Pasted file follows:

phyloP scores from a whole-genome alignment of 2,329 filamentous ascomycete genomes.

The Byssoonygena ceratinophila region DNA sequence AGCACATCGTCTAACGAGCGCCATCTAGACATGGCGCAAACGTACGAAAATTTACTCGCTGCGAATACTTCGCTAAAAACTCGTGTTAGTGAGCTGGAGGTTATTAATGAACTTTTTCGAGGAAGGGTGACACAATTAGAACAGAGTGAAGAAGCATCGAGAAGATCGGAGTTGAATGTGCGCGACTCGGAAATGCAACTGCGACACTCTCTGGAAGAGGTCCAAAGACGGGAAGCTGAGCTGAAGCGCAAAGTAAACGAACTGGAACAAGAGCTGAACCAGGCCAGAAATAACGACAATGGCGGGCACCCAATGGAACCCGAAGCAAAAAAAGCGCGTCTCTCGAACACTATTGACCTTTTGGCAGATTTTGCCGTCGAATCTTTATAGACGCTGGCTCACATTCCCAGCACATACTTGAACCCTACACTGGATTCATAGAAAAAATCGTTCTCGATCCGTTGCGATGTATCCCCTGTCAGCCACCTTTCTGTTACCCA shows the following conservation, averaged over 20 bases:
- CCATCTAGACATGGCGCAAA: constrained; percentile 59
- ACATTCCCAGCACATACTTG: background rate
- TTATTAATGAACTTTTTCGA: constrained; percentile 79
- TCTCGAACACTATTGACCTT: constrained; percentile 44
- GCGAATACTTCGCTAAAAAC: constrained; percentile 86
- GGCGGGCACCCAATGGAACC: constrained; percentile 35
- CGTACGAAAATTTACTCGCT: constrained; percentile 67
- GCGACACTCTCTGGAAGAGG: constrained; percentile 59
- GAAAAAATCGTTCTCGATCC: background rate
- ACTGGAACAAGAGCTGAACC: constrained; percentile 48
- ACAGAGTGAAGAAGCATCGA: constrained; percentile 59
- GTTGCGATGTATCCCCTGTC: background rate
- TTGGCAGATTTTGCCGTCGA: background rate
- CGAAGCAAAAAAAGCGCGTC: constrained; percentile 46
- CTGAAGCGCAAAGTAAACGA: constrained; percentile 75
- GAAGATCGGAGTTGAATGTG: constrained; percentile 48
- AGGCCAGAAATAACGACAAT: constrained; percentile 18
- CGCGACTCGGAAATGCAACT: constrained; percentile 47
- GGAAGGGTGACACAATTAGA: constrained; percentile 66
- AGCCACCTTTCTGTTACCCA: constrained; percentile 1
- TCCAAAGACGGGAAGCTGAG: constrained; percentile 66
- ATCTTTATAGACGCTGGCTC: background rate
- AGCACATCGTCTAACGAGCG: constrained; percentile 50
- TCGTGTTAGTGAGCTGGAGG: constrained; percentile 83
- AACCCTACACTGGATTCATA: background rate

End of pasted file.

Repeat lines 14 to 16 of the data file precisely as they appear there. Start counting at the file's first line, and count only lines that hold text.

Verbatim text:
- GTTGCGATGTATCCCCTGTC: background rate
- TTGGCAGATTTTGCCGTCGA: background rate
- CGAAGCAAAAAAAGCGCGTC: constrained; percentile 46